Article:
The summer of 2021 was a glaring example of what disruptive weather will look like in a warming world. In mid-July, storms in western Germany and Belgium dropped up to eight inches of rain in two days. Floodwaters ripped buildings apart and propelled them through village streets. A week later a year’s worth of rain—more than two feet—fell in China’s Henan province in just three days. Hundreds of thousands of people fled rivers that had burst their banks. In the capital city of Zhengzhou, commuters posted videos showing passengers trapped inside flooding subway cars, straining their heads toward the ceiling to reach the last pocket of air above the quickly rising water. In mid-August a sharp kink in the jet stream brought torrential storms to Tennessee that dropped an incredible 17 inches of rain in just 24 hours; catastrophic flooding killed at least 20 people. None of these storm systems were hurricanes or tropical depressions.

Soon enough, though, Hurricane Ida swirled into the Gulf of Mexico, the ninth named tropical storm in the year’s busy North Atlantic season. On August 28 it was a Category 1 storm with sustained winds of 85 miles per hour. Less than 24 hours later Ida exploded to Category 4, whipped up at nearly twice the rate that the National Hurricane Center uses to define a rapidly intensifying storm. It hit the Louisiana coast with winds of 150 miles an hour, leaving more than a million people without power and more than 600,000 without water for days. Ida’s wrath continued into the Northeast, where it delivered a record-breaking 3.15 inches of rain in one hour in New York City. The storm killed at least 80 people and devastated a swath of communities in the eastern U.S.

What all these destructive events have in common is water vapor—lots of it. Water vapor—the gaseous form of H2O—is playing an outsized role in fueling destructive storms and accelerating climate change. As the oceans and atmosphere warm, additional water evaporates into the air. Warmer air, in turn, can hold more of that vapor before it condenses into cloud droplets that can create flooding rains. The amount of vapor in the atmosphere has increased about 4 percent globally just since the mid-1990s. That may not sound like much, but it is a big deal to the climate system. A juicier atmosphere provides extra energy and moisture for storms of all kinds, including summertime thunderstorms, nor’easters along the U.S. Eastern Seaboard, hurricanes, and even snowstorms. Additional vapor helps tropical storms like Ida intensify faster, too, leaving precious little time for safety officials to warn people in the crosshairs.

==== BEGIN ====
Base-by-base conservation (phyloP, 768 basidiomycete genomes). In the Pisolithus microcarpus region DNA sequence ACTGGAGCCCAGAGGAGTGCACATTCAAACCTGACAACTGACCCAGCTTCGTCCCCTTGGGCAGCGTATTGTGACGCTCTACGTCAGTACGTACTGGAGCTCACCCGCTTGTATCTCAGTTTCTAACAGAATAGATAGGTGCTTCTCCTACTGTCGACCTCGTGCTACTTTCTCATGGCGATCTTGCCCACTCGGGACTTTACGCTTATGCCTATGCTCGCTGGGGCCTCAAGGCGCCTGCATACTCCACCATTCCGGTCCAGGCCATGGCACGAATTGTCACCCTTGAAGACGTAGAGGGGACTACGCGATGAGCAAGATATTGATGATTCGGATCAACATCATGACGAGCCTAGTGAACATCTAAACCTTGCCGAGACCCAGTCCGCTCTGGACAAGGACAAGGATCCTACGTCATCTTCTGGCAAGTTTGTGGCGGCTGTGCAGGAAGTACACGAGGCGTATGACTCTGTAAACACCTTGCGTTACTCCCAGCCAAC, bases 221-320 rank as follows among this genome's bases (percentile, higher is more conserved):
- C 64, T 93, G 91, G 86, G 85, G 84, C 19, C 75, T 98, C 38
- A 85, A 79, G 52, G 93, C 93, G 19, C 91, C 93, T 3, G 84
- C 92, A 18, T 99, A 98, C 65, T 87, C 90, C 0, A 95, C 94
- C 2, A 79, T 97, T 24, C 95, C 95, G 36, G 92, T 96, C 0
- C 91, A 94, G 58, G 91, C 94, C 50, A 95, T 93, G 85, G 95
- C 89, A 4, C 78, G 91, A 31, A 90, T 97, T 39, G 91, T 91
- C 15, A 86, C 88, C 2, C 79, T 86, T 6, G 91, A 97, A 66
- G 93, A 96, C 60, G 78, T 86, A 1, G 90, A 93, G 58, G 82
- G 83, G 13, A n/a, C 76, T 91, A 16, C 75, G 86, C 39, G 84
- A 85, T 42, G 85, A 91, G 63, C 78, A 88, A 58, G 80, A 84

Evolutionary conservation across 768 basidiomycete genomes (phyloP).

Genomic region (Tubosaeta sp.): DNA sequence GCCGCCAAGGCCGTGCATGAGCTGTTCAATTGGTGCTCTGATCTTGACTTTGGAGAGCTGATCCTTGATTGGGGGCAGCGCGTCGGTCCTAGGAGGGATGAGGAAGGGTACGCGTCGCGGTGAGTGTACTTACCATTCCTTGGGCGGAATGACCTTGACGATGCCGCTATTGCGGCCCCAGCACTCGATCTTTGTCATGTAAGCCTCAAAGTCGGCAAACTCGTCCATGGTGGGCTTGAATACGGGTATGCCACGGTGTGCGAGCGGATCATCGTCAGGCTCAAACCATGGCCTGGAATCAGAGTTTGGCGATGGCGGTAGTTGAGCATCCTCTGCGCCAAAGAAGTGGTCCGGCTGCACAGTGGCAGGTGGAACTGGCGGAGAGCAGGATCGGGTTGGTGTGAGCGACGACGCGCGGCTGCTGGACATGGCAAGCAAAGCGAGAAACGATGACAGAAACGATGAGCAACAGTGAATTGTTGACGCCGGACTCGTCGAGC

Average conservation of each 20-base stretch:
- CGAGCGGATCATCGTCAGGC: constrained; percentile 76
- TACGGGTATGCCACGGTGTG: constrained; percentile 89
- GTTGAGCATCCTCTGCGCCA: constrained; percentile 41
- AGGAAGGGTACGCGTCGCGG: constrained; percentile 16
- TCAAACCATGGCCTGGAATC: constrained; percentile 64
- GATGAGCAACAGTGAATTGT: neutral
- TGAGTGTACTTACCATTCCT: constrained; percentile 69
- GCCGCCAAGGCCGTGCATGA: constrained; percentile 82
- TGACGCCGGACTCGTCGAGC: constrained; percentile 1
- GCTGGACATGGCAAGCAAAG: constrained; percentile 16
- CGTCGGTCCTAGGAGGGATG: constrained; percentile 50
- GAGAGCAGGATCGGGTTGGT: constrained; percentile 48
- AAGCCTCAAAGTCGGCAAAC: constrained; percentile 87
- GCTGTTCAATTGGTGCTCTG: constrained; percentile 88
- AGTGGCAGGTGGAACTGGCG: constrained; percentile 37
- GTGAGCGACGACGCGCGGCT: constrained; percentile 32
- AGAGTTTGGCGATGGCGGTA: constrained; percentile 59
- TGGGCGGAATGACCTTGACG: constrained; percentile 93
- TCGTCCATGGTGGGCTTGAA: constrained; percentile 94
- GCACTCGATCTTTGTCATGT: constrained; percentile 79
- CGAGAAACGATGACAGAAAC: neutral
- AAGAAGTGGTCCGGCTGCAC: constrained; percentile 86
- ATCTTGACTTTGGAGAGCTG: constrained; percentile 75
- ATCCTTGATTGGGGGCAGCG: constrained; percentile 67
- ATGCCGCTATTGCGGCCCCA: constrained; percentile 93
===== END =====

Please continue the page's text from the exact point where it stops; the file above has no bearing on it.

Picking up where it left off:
Vapor Storms Are Threatening People and Property, Jennifer A. Francis, Scientific American

Vortex Beams…

This calculated diffraction image shows how forked diffraction gratings shape the atoms’ wave function into a vortex. (Courtesy: Science/AAAS)

Topics: Bose-Einstein Condensate, Nanotechnology, Particle Physics, Quantum Optics

A wave-like property previously only seen in beams of light and electrons has been observed for the first time in atoms and molecules. By passing beams of helium and neon through a grid of specially shaped nanoslits, researchers led by Edvardas Narevicius of Israel’s Weizmann Institute of Science succeeded in giving the beams a non-zero orbital angular momentum (OAM). The resulting structures are known vortex beams, and they could be used for fundamental physics studies such as probing the internal structure of protons.

Many natural systems contain vortices – think of tornadoes and ocean eddies on Earth, the red spot on Jupiter, and gravitational vortices around black holes. On all scales, such vortices are characterized by the circulation of a flux around an axis. In the quantum world, these swirling structures are found in ensembles of particles that can be described by a wavefunction, including superfluids and Bose-Einstein condensates.

Atoms and molecules make vortex beams, Isabelle Dumé, Physics World

Big Bet on Small…

Topics: Futurism, Materials Science, Nanotechnology

The National Nanotechnology Initiative promised a lot. It has delivered more.

We’re now more than two decades out from the initial announcement of the National Nanotechnology Initiative (NNI), a federal program from President Bill Clinton founded in 2000 to support nanotechnology research and development in universities, government agencies, and industry laboratories across the United States. It was a significant financial bet on a field that was better known among the general public for science fiction than scientific achievement. Today it’s clear that the NNI did more than influence the direction of research in the U.S. It catalyzed a worldwide effort and spurred an explosion of creativity in the scientific community. And we’re reaping the rewards not just in medicine, but also clean energy, environmental remediation, and beyond.